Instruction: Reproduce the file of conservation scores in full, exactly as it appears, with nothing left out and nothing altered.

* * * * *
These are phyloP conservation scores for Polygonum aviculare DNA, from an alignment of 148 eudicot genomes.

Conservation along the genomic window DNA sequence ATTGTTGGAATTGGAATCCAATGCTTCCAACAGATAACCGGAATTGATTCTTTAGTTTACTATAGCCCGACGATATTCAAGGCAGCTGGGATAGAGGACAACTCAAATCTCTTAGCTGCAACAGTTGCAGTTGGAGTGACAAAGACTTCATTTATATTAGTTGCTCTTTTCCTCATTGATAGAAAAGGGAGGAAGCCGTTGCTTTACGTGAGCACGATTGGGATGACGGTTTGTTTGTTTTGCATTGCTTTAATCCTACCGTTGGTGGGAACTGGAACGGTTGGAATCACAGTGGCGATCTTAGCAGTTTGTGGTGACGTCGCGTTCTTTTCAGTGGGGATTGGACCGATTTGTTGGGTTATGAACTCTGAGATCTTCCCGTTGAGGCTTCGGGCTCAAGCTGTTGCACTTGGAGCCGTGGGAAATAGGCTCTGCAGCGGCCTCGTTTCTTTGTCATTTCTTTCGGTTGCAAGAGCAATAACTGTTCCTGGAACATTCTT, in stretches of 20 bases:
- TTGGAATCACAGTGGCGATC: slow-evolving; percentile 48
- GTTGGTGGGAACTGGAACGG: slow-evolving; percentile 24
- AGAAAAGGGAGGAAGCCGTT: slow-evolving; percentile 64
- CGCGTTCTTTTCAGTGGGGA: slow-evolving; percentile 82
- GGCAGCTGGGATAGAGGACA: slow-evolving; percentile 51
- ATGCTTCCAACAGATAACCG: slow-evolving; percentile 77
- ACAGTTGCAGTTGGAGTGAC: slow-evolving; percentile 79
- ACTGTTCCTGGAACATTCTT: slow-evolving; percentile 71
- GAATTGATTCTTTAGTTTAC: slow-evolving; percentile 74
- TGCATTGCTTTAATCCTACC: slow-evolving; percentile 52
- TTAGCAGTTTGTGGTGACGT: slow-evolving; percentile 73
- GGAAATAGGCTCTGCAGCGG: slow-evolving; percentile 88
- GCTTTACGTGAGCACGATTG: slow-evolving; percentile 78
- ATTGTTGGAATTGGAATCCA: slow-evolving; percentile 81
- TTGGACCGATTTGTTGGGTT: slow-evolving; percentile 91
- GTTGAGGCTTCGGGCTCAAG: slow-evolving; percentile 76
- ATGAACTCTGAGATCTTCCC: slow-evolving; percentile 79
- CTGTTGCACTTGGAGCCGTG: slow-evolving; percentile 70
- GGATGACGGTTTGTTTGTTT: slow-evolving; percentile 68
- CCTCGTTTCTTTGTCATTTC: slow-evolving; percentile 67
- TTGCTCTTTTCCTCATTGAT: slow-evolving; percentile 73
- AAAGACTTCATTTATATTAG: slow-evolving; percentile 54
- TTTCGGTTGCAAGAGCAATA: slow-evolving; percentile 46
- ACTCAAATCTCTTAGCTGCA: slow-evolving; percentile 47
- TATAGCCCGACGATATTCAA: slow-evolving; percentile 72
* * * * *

These are phyloP conservation scores for Polygonum aviculare DNA, from an alignment of 148 eudicot genomes.

Conservation along the genomic window DNA sequence ATTGTTGGAATTGGAATCCAATGCTTCCAACAGATAACCGGAATTGATTCTTTAGTTTACTATAGCCCGACGATATTCAAGGCAGCTGGGATAGAGGACAACTCAAATCTCTTAGCTGCAACAGTTGCAGTTGGAGTGACAAAGACTTCATTTATATTAGTTGCTCTTTTCCTCATTGATAGAAAAGGGAGGAAGCCGTTGCTTTACGTGAGCACGATTGGGATGACGGTTTGTTTGTTTTGCATTGCTTTAATCCTACCGTTGGTGGGAACTGGAACGGTTGGAATCACAGTGGCGATCTTAGCAGTTTGTGGTGACGTCGCGTTCTTTTCAGTGGGGATTGGACCGATTTGTTGGGTTATGAACTCTGAGATCTTCCCGTTGAGGCTTCGGGCTCAAGCTGTTGCACTTGGAGCCGTGGGAAATAGGCTCTGCAGCGGCCTCGTTTCTTTGTCATTTCTTTCGGTTGCAAGAGCAATAACTGTTCCTGGAACATTCTT, in stretches of 20 bases:
- TTGGAATCACAGTGGCGATC: slow-evolving; percentile 48
- GTTGGTGGGAACTGGAACGG: slow-evolving; percentile 24
- AGAAAAGGGAGGAAGCCGTT: slow-evolving; percentile 64
- CGCGTTCTTTTCAGTGGGGA: slow-evolving; percentile 82
- GGCAGCTGGGATAGAGGACA: slow-evolving; percentile 51
- ATGCTTCCAACAGATAACCG: slow-evolving; percentile 77
- ACAGTTGCAGTTGGAGTGAC: slow-evolving; percentile 79
- ACTGTTCCTGGAACATTCTT: slow-evolving; percentile 71
- GAATTGATTCTTTAGTTTAC: slow-evolving; percentile 74
- TGCATTGCTTTAATCCTACC: slow-evolving; percentile 52
- TTAGCAGTTTGTGGTGACGT: slow-evolving; percentile 73
- GGAAATAGGCTCTGCAGCGG: slow-evolving; percentile 88
- GCTTTACGTGAGCACGATTG: slow-evolving; percentile 78
- ATTGTTGGAATTGGAATCCA: slow-evolving; percentile 81
- TTGGACCGATTTGTTGGGTT: slow-evolving; percentile 91
- GTTGAGGCTTCGGGCTCAAG: slow-evolving; percentile 76
- ATGAACTCTGAGATCTTCCC: slow-evolving; percentile 79
- CTGTTGCACTTGGAGCCGTG: slow-evolving; percentile 70
- GGATGACGGTTTGTTTGTTT: slow-evolving; percentile 68
- CCTCGTTTCTTTGTCATTTC: slow-evolving; percentile 67
- TTGCTCTTTTCCTCATTGAT: slow-evolving; percentile 73
- AAAGACTTCATTTATATTAG: slow-evolving; percentile 54
- TTTCGGTTGCAAGAGCAATA: slow-evolving; percentile 46
- ACTCAAATCTCTTAGCTGCA: slow-evolving; percentile 47
- TATAGCCCGACGATATTCAA: slow-evolving; percentile 72